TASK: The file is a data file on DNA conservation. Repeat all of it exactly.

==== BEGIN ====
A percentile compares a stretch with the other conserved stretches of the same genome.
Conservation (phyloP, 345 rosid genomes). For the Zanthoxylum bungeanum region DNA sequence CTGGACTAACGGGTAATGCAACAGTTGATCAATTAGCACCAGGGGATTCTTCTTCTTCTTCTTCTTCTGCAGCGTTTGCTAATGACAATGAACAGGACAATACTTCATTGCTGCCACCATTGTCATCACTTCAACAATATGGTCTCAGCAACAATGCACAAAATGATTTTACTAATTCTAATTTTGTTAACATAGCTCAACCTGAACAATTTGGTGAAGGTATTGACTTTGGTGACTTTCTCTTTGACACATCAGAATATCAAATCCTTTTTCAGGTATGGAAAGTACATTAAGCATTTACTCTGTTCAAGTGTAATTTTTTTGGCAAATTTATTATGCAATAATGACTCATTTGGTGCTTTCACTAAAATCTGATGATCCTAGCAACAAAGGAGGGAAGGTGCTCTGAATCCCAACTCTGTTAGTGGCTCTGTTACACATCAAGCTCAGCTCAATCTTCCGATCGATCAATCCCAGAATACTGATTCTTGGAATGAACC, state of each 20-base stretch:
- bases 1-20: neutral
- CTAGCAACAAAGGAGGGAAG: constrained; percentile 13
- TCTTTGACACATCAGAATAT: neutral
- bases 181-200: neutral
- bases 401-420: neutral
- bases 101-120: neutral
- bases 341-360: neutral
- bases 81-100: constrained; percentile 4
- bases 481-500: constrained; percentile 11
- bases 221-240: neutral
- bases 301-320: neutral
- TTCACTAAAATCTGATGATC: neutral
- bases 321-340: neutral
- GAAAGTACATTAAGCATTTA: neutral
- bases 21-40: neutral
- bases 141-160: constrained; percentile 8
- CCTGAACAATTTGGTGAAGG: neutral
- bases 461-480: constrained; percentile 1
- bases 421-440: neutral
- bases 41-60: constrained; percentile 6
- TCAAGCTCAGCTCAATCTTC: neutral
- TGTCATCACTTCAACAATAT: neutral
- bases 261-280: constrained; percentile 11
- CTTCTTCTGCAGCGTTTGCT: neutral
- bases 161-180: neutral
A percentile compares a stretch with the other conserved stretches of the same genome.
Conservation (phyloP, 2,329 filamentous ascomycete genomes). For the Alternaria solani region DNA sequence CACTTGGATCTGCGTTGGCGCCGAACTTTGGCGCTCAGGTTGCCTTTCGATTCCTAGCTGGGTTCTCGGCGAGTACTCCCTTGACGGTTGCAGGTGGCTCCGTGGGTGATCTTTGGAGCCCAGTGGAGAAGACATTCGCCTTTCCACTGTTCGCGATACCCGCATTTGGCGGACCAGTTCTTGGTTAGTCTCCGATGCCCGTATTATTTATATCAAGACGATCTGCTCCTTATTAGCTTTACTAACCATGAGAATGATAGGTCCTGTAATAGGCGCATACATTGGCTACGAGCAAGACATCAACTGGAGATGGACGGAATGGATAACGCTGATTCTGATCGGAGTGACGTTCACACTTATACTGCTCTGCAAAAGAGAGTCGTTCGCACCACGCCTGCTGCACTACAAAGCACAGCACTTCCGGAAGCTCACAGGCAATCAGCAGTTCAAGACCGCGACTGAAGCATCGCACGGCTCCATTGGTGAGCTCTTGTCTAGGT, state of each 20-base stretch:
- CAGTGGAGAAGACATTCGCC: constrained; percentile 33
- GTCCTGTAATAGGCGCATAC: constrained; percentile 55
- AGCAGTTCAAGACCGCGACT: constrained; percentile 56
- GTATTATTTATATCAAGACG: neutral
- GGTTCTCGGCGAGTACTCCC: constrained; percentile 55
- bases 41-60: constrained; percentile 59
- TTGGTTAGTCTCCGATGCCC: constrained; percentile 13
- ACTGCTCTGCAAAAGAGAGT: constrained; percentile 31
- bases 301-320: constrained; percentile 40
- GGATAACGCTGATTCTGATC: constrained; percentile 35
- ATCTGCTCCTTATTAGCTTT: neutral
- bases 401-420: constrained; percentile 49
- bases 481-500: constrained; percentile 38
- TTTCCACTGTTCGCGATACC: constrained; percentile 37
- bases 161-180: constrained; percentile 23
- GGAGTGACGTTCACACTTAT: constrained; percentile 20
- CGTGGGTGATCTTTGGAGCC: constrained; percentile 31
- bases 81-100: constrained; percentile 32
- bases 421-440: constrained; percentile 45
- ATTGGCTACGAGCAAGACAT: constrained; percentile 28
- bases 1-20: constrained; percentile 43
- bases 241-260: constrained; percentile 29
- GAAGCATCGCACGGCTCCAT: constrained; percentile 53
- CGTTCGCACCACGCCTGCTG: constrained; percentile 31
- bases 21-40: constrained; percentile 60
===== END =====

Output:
A percentile compares a stretch with the other conserved stretches of the same genome.
Conservation (phyloP, 345 rosid genomes). For the Zanthoxylum bungeanum region DNA sequence CTGGACTAACGGGTAATGCAACAGTTGATCAATTAGCACCAGGGGATTCTTCTTCTTCTTCTTCTTCTGCAGCGTTTGCTAATGACAATGAACAGGACAATACTTCATTGCTGCCACCATTGTCATCACTTCAACAATATGGTCTCAGCAACAATGCACAAAATGATTTTACTAATTCTAATTTTGTTAACATAGCTCAACCTGAACAATTTGGTGAAGGTATTGACTTTGGTGACTTTCTCTTTGACACATCAGAATATCAAATCCTTTTTCAGGTATGGAAAGTACATTAAGCATTTACTCTGTTCAAGTGTAATTTTTTTGGCAAATTTATTATGCAATAATGACTCATTTGGTGCTTTCACTAAAATCTGATGATCCTAGCAACAAAGGAGGGAAGGTGCTCTGAATCCCAACTCTGTTAGTGGCTCTGTTACACATCAAGCTCAGCTCAATCTTCCGATCGATCAATCCCAGAATACTGATTCTTGGAATGAACC, state of each 20-base stretch:
- bases 1-20: neutral
- CTAGCAACAAAGGAGGGAAG: constrained; percentile 13
- TCTTTGACACATCAGAATAT: neutral
- bases 181-200: neutral
- bases 401-420: neutral
- bases 101-120: neutral
- bases 341-360: neutral
- bases 81-100: constrained; percentile 4
- bases 481-500: constrained; percentile 11
- bases 221-240: neutral
- bases 301-320: neutral
- TTCACTAAAATCTGATGATC: neutral
- bases 321-340: neutral
- GAAAGTACATTAAGCATTTA: neutral
- bases 21-40: neutral
- bases 141-160: constrained; percentile 8
- CCTGAACAATTTGGTGAAGG: neutral
- bases 461-480: constrained; percentile 1
- bases 421-440: neutral
- bases 41-60: constrained; percentile 6
- TCAAGCTCAGCTCAATCTTC: neutral
- TGTCATCACTTCAACAATAT: neutral
- bases 261-280: constrained; percentile 11
- CTTCTTCTGCAGCGTTTGCT: neutral
- bases 161-180: neutral
A percentile compares a stretch with the other conserved stretches of the same genome.
Conservation (phyloP, 2,329 filamentous ascomycete genomes). For the Alternaria solani region DNA sequence CACTTGGATCTGCGTTGGCGCCGAACTTTGGCGCTCAGGTTGCCTTTCGATTCCTAGCTGGGTTCTCGGCGAGTACTCCCTTGACGGTTGCAGGTGGCTCCGTGGGTGATCTTTGGAGCCCAGTGGAGAAGACATTCGCCTTTCCACTGTTCGCGATACCCGCATTTGGCGGACCAGTTCTTGGTTAGTCTCCGATGCCCGTATTATTTATATCAAGACGATCTGCTCCTTATTAGCTTTACTAACCATGAGAATGATAGGTCCTGTAATAGGCGCATACATTGGCTACGAGCAAGACATCAACTGGAGATGGACGGAATGGATAACGCTGATTCTGATCGGAGTGACGTTCACACTTATACTGCTCTGCAAAAGAGAGTCGTTCGCACCACGCCTGCTGCACTACAAAGCACAGCACTTCCGGAAGCTCACAGGCAATCAGCAGTTCAAGACCGCGACTGAAGCATCGCACGGCTCCATTGGTGAGCTCTTGTCTAGGT, state of each 20-base stretch:
- CAGTGGAGAAGACATTCGCC: constrained; percentile 33
- GTCCTGTAATAGGCGCATAC: constrained; percentile 55
- AGCAGTTCAAGACCGCGACT: constrained; percentile 56
- GTATTATTTATATCAAGACG: neutral
- GGTTCTCGGCGAGTACTCCC: constrained; percentile 55
- bases 41-60: constrained; percentile 59
- TTGGTTAGTCTCCGATGCCC: constrained; percentile 13
- ACTGCTCTGCAAAAGAGAGT: constrained; percentile 31
- bases 301-320: constrained; percentile 40
- GGATAACGCTGATTCTGATC: constrained; percentile 35
- ATCTGCTCCTTATTAGCTTT: neutral
- bases 401-420: constrained; percentile 49
- bases 481-500: constrained; percentile 38
- TTTCCACTGTTCGCGATACC: constrained; percentile 37
- bases 161-180: constrained; percentile 23
- GGAGTGACGTTCACACTTAT: constrained; percentile 20
- CGTGGGTGATCTTTGGAGCC: constrained; percentile 31
- bases 81-100: constrained; percentile 32
- bases 421-440: constrained; percentile 45
- ATTGGCTACGAGCAAGACAT: constrained; percentile 28
- bases 1-20: constrained; percentile 43
- bases 241-260: constrained; percentile 29
- GAAGCATCGCACGGCTCCAT: constrained; percentile 53
- CGTTCGCACCACGCCTGCTG: constrained; percentile 31
- bases 21-40: constrained; percentile 60